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con

more about con

con


  7  definitions  found 
 
  From  Webster's  Revised  Unabridged  Dictionary  (1913)  [web1913]: 
 
  Con-  \Con-\ 
  A  prefix,  fr  L.  cum,  signifying  with  together,  etc  See 
  {Com-}. 
 
  From  Webster's  Revised  Unabridged  Dictionary  (1913)  [web1913]: 
 
  Con  \Con\,  adv  [Abbrev.  from  L.  contra  against.] 
  Against  the  affirmative  side  in  opposition;  on  the  negative 
  side  --  The  antithesis  of  pro,  and  usually  in  connection 
  with  it  See  {Pro}. 
 
  From  Webster's  Revised  Unabridged  Dictionary  (1913)  [web1913]: 
 
  Con  \Con\,  v.  t.  [imp.  &  p.  p.  {Conned};  p.  pr  &  vb  n. 
  {Conning}.]  [AS.  cunnan  to  know  be  able,  and  (derived  from 
  this)  cunnian  to  try  test.  See  {Can},  v.  t.  &  i.] 
  1.  To  know  to  understand;  to  acknowledge.  [Obs.] 
 
  Of  muses,  Hobbinol  I  con  no  skill.  --Spenser. 
 
  They  say  they  con  to  heaven  the  highway.  --Spenser. 
 
  2.  To  study  in  order  to  know  to  peruse;  to  learn;  to  commit 
  to  memory;  to  regard  studiously. 
 
  Fixedly  did  look  Upon  the  muddy  waters  which  he 
  conned  As  if  he  had  been  reading  in  a  book. 
  --Wordsworth. 
 
  I  did  not  come  into  Parliament  to  con  my  lesson. 
  --Burke. 
 
  {To  con  answer},  to  be  able  to  answer.  [Obs.] 
 
  {To  con  thanks},  to  thank;  to  acknowledge  obligation.  [Obs.] 
  --Shak. 
 
  From  Webster's  Revised  Unabridged  Dictionary  (1913)  [web1913]:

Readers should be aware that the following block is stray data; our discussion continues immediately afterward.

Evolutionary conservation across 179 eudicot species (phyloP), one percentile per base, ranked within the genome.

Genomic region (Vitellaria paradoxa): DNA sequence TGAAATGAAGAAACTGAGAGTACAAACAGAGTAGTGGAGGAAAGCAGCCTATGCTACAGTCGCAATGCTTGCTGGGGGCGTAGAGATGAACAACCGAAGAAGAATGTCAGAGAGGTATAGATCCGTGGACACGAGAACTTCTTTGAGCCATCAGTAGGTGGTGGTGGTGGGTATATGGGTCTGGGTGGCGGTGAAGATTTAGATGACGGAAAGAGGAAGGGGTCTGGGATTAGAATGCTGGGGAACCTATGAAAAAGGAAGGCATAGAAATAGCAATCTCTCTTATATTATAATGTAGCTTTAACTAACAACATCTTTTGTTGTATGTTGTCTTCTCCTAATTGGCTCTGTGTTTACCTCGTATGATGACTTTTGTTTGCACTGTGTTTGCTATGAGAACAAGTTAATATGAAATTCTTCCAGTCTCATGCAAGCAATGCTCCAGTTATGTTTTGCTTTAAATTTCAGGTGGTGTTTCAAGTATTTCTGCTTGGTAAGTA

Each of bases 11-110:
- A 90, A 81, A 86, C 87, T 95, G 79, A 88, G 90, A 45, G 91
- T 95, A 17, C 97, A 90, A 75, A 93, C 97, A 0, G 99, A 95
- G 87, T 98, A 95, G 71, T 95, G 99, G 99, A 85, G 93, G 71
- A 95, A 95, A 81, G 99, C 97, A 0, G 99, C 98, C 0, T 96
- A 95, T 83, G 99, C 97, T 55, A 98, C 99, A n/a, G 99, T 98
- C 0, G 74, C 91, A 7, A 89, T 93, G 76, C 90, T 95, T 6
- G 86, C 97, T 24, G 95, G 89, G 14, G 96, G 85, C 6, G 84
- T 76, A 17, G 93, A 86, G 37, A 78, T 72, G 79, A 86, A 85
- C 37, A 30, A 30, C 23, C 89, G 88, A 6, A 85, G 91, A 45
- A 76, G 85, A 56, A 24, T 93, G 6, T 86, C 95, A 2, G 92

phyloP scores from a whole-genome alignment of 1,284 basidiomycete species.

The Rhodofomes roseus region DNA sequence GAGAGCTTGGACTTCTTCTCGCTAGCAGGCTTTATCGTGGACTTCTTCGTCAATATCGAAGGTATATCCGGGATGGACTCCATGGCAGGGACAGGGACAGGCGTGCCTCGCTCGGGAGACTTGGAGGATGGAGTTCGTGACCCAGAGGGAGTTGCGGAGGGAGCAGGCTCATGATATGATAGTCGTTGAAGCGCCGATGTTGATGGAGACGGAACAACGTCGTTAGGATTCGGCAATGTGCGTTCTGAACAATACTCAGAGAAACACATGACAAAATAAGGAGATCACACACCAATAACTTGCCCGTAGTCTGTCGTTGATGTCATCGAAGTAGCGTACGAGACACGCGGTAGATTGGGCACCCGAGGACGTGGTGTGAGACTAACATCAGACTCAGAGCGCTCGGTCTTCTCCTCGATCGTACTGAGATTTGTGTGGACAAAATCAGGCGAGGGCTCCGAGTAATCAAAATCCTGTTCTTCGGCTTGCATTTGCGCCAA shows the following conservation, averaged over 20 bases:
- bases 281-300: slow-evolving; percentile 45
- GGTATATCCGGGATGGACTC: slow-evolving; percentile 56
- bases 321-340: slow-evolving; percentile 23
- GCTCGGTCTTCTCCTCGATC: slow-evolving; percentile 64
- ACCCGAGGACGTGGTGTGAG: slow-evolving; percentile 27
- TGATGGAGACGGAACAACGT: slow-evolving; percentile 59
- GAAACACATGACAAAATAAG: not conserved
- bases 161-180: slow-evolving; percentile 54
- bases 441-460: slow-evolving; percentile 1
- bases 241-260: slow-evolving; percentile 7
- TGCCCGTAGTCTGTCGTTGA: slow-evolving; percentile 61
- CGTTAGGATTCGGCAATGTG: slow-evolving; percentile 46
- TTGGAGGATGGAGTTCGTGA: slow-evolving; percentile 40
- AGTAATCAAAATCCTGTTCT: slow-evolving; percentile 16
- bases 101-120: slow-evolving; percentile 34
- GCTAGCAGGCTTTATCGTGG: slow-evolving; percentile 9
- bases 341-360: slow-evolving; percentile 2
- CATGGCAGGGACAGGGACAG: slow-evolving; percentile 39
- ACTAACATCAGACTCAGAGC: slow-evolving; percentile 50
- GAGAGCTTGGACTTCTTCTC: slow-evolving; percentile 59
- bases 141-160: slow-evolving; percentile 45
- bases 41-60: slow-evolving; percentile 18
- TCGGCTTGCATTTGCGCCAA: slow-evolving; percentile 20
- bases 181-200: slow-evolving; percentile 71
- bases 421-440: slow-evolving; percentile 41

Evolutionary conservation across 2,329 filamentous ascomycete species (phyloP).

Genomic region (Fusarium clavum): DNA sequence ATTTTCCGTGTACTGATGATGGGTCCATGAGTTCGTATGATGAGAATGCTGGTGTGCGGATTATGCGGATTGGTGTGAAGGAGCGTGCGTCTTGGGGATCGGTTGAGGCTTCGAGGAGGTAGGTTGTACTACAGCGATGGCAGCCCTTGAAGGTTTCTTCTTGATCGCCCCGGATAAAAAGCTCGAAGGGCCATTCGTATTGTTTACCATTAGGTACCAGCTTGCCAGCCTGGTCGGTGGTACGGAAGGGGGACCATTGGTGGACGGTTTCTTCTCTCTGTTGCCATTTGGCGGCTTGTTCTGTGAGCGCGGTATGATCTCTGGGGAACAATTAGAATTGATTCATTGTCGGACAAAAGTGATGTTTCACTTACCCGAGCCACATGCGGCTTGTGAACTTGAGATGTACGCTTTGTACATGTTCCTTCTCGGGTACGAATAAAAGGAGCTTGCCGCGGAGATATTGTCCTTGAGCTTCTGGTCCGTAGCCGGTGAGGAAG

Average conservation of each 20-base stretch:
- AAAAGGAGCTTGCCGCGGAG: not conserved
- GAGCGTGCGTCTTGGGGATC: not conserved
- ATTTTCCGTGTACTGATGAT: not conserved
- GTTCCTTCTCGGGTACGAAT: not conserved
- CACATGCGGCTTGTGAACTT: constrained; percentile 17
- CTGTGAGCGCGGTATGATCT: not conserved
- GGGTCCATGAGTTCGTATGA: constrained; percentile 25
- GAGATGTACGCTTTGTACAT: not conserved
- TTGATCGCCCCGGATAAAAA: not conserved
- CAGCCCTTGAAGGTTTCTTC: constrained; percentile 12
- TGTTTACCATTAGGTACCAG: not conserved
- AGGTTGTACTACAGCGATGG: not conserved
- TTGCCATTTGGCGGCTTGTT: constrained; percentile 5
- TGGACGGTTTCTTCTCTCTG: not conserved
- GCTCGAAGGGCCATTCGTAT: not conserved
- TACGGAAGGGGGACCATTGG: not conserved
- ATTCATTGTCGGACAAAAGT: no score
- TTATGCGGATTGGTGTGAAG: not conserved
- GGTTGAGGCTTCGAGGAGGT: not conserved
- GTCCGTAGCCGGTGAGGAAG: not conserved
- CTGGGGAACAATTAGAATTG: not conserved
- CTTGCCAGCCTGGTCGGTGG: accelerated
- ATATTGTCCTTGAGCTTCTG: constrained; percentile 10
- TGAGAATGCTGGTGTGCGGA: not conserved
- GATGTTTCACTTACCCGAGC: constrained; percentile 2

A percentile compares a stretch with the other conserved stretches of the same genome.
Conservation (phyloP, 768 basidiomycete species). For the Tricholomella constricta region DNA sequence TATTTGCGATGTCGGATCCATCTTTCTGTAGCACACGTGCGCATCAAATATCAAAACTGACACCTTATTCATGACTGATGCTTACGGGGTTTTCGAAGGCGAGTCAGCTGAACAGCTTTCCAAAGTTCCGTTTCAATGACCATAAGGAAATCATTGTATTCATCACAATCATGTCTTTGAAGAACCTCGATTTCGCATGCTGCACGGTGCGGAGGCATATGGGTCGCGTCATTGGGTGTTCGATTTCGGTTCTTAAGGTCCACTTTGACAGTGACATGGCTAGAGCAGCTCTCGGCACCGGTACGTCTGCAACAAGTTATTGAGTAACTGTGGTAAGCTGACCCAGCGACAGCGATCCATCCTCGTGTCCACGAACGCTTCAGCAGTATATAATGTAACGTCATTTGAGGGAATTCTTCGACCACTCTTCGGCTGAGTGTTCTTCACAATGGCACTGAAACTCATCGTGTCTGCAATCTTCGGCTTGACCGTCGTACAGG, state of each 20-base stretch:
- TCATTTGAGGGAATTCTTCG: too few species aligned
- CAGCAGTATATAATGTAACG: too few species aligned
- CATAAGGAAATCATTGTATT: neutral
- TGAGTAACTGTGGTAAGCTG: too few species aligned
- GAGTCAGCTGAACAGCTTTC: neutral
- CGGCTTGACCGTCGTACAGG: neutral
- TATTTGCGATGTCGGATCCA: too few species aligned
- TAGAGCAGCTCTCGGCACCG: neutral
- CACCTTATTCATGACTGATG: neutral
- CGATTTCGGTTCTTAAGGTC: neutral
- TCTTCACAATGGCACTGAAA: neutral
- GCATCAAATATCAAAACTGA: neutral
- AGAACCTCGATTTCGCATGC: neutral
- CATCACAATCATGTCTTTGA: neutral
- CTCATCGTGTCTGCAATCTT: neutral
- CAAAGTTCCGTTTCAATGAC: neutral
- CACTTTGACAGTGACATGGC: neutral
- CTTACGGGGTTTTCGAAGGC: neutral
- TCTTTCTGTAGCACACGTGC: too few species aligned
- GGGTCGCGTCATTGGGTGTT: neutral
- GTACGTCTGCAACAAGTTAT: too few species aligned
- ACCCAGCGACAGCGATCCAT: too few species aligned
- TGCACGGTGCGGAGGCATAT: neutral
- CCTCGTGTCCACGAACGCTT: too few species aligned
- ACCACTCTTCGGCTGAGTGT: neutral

Con  \Con\,  v.  t.  [See  {Cond}.]  (Naut.) 
  To  conduct,  or  superintend  the  steering  of  (a  vessel);  to 
  watch  the  course  of  (a  vessel)  and  direct  the  helmsman  how  to 
  steer. 
 
  From  WordNet  r  1.6  [wn]: 
 
  con 
  n  1:  an  argument  opposeed  to  a  proposal  [ant:  {pro}] 
  2:  a  person  serving  a  prison  sentence  [syn:  {convict},  {inmate}, 
  {jailbird},  {gaolbird}] 
  3:  a  swindle  in  which  you  cheat  at  gambling  or  persuade  a 
  person  to  buy  worthless  property  [syn:  {bunco},  {bunco 
  game},  {bunko},  {bunko  game},  {confidence  game},  {con  game}, 
  {gyp},  {hustle},  {sting},  {flimflam}] 
  adv  :  on  the  negative  side  "much  was  written  pro  and  con"  [syn:  {in 
  opposition}]  [ant:  {pro}] 
  v  1:  deprive  of  by  deceit;  "He  swindled  me  out  of  my  inheritance" 
  [syn:  {swindle},  {rook},  {nobble},  {diddle},  {bunco},  {defraud}, 
  {mulct},  {gyp}] 
  2:  commit  to  memory;  learn  by  heart  [syn:  {memorize},  {learn}] 
 
  From  Jargon  File  (4.2.3,  23  NOV  2000)  [jargon]: 
 
  con  n.  [from  SF  fandom]  A  science-fiction  convention.  Not 
  used  of  other  sorts  of  conventions,  such  as  professional  meetings. 
  This  term,  unlike  many  others  imported  from  SF-fan  slang,  is  widely 
  recognized  even  by  hackers  who  aren't  {fan}s.  "We'd  been  corresponding 
  on  the  net  for  months,  then  we  met  face-to-face  at  a  con." 
 
 
 
  From  The  Free  On-line  Dictionary  of  Computing  (13  Mar  01)  [foldoc]: 
 
  con 
 
  [SF  fandom]  A  science-fiction  convention.  Not  used  of  other 
  sorts  of  conventions,  such  as  professional  meetings.  This 
  term,  unlike  many  others  of  SF-fan  slang,  is  widely  recognised 
  even  by  hackers  who  aren't  {fan}s.  "We'd  been  corresponding  on 
  the  net  for  months,  then  we  met  face-to-face  at  a  con." 
 
  [{Jargon  File}] 
 
 




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